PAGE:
Discovery Cutoff California
The statutory discovery cutoff in California is 30 days before the trial. Code of Civil Procedure CCP 2024.020 states:
(a) Except as otherwise provided in this chapter, any party shall be entitled as a matter of right to complete discovery proceedings on or before the 30th day, and to have motions concerning discovery heard on or before the 15th day, before the date initially set for the trial of the action.
(b) Except as provided in Section 2024.050, a continuance or postponement of the trial date does not operate to reopen discovery proceedings.
Arbitration. Discovery closes 15 days before arbitration. [CRC 3.822] Note: Extending the trial date does not automatically extend the discovery cutoff date.
Motion to compel discovery should have been granted where it was served two months before trial was set to begin; under CCP § 2024.020(a), a party did not need to complete discovery until 30 days before the scheduled trial date and was entitled to a hearing on a motion to compel up to 15 days before that date. Kaplan v. Mamelak (Cal. App. 2d Dist. Apr. 29, 2008), 162 Cal. App. 4th 637.
In a postjudgment marital dissolution proceeding, once discovery closes before the initial date set for trial of the action, no provision of law operates to automatically reopen it upon or in connection with the filing of a postjudgment motion, but rather, to secure the right to conduct such discovery, a party must secure the agreement of the other party or must obtain a court order for leave to conduct discovery. Accordingly, because an ex-wife never moved to reopen discovery following the filing of the postjudgment motion on which the evidentiary hearing was set, she was not deprived of any discovery rights by the trial court’s ruling relating to the scope of the issues to be heard. In re Marriage of Boblitt (Cal. App. 3d Dist. Feb. 7, 2014), 223 Cal. App. 4th 1004.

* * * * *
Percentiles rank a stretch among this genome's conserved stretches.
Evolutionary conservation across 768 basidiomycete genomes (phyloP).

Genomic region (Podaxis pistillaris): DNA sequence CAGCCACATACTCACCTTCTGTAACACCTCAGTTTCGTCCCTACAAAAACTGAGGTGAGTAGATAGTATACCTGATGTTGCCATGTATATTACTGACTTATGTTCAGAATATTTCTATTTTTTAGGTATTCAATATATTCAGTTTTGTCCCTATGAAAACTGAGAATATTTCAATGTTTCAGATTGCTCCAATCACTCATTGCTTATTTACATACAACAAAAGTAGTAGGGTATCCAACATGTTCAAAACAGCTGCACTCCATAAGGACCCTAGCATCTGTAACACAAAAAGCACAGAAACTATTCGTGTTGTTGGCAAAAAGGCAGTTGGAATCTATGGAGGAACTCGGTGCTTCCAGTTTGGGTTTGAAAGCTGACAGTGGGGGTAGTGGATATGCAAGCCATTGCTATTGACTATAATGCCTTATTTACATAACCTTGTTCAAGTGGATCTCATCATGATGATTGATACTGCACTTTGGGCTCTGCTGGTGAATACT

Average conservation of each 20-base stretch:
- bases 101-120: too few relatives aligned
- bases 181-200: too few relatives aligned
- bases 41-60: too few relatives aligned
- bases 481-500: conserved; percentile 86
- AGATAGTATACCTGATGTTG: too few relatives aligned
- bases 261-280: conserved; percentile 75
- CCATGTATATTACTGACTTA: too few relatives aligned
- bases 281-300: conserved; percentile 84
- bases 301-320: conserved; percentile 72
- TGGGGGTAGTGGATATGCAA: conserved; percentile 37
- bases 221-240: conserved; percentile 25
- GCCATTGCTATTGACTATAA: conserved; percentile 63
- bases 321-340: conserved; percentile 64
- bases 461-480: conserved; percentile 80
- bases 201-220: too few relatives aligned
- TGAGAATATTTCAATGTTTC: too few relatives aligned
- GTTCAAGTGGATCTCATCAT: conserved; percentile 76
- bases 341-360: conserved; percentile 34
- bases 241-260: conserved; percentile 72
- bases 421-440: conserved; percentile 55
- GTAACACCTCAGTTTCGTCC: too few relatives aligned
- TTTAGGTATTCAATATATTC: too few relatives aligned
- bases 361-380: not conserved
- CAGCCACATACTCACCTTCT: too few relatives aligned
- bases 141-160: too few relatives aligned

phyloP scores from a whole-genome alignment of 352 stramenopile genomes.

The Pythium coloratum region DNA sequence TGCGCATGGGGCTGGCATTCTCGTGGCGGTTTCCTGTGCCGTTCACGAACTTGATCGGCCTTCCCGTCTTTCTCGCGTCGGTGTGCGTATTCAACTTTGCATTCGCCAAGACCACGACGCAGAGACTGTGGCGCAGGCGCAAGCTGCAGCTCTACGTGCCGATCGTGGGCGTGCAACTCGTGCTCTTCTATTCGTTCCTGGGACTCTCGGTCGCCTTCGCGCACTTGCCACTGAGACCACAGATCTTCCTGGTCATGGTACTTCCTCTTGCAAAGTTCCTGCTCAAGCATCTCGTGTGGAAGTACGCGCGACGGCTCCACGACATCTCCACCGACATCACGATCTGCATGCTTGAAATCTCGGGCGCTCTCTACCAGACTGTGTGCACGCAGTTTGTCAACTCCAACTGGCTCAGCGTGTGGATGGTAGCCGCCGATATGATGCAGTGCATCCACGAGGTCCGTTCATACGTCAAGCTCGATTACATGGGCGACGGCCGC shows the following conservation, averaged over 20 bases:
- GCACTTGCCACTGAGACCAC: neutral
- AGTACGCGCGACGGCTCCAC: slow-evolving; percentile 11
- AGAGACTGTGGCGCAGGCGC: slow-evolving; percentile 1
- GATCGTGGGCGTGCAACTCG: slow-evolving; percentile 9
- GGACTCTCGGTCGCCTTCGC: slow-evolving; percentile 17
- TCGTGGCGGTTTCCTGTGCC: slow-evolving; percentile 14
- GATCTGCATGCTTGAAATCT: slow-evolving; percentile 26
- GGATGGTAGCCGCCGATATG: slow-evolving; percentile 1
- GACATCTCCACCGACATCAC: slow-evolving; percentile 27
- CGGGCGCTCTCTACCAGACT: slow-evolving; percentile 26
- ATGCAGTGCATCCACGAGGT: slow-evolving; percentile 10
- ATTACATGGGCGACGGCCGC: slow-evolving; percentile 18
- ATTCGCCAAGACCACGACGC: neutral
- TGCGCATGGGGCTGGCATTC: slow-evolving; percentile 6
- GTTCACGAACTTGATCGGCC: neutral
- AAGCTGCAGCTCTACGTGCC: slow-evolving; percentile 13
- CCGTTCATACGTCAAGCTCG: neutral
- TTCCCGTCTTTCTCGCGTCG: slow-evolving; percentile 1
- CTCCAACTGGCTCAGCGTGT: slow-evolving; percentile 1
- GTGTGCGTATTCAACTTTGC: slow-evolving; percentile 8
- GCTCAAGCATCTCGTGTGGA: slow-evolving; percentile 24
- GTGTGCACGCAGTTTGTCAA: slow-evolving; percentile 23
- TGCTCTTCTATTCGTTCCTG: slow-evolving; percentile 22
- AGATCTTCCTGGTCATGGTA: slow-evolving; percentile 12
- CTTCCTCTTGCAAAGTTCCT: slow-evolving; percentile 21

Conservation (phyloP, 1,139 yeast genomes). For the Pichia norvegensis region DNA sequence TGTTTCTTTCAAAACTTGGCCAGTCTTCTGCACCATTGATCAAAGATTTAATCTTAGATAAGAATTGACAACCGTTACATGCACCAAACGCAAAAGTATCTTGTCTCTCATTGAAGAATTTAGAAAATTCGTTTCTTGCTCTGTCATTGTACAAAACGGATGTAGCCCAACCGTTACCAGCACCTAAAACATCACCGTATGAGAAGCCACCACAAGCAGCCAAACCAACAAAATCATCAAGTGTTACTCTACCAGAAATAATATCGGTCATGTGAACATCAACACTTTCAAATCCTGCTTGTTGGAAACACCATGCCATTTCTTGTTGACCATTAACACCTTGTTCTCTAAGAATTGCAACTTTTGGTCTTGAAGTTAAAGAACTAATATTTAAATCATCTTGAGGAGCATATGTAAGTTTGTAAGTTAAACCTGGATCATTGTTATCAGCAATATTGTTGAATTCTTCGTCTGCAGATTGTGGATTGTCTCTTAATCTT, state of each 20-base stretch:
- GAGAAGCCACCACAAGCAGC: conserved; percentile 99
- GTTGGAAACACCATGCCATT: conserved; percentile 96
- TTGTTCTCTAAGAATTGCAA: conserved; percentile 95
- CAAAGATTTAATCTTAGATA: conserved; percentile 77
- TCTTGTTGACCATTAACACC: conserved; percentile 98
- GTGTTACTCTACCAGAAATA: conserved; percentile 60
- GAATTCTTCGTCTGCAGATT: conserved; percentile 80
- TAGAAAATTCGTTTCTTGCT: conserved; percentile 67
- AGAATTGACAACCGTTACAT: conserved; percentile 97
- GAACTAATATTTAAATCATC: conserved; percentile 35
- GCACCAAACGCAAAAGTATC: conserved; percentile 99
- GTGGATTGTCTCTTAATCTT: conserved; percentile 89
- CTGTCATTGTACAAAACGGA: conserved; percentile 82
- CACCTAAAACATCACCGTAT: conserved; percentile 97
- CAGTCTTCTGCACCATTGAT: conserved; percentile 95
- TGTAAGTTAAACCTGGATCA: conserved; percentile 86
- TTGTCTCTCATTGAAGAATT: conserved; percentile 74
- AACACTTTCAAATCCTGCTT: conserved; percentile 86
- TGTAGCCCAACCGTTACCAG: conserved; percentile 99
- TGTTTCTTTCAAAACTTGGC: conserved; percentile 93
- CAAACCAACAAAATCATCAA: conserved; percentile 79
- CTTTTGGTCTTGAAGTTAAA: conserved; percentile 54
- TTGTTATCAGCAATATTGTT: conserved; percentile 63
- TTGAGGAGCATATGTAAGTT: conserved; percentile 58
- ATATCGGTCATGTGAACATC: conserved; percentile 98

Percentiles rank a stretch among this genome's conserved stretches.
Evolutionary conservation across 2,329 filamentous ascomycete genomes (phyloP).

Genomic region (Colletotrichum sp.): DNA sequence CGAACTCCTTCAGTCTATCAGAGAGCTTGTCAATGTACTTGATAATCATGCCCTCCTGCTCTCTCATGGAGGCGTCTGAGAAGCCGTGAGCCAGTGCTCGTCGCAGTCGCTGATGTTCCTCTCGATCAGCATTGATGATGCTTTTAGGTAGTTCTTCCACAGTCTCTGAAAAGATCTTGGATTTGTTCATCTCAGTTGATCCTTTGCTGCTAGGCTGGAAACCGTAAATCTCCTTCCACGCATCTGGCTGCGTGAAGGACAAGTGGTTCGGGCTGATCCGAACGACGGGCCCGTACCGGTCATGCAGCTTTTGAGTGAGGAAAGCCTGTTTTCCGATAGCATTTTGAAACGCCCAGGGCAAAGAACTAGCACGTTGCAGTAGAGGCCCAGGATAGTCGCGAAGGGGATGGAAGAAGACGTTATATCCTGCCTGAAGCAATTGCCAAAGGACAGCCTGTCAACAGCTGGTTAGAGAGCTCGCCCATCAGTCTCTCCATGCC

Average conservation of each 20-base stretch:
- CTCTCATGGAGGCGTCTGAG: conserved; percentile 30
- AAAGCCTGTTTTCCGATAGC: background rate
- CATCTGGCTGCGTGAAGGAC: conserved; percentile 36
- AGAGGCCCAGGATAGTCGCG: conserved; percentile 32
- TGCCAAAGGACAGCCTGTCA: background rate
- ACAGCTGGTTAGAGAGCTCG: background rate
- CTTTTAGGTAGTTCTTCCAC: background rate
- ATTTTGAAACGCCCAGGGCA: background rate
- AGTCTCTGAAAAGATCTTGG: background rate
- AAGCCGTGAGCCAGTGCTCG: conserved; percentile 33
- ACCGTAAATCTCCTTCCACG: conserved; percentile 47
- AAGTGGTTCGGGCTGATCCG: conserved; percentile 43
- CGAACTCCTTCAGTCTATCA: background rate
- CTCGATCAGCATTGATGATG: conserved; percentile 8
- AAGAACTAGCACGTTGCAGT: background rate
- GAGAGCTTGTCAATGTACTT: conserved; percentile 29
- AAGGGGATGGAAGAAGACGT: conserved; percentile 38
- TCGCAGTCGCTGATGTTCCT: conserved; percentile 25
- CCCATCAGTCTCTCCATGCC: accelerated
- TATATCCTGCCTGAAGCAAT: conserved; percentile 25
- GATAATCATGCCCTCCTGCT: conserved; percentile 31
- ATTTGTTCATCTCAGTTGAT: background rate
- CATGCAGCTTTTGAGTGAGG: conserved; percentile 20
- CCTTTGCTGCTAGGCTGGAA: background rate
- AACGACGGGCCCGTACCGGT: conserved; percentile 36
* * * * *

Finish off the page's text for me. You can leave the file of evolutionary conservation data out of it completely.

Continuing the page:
Stay on all “discovery proceedings” as provided in CCP § 425.16(g) of the anti-SLAPP (strategic lawsuit against public participation) statute applies to discovery motions, including those already pending at the time the special motion to strike is filed, even though this term has a more narrow meaning in the California Civil Discovery Act, because such a narrow construction could very well thwart the legislative purposes of the anti-SLAPP statute. Nothing about the stay on discovery proceedings as provided at CCP § 425.16(g), interferes with the core judicial function of the essential power of the judiciary to resolve specific controversies between parties. Britts v. Superior Court (Cal. App. 6th Dist. Dec. 18, 2006), 145 Cal. App. 4th 1112.
In a contract dispute, trial court abused its discretion under CCP § 2024.020 by hearing an untimely filed motion to compel discovery without first deciding whether discovery should be reopened under CCP § 2024.050, based on factors including reasons for delay and relevance of the documents; equitable estoppel did not apply because opposing party’s words and actions did not cause the failure to meet the discovery motion cutoff date. Pelton-Shepherd Industries, Inc. v. Delta Packaging Products, Inc. (Cal. App. 3d Dist. Aug. 19, 2008), 165 Cal. App. 4th 1568.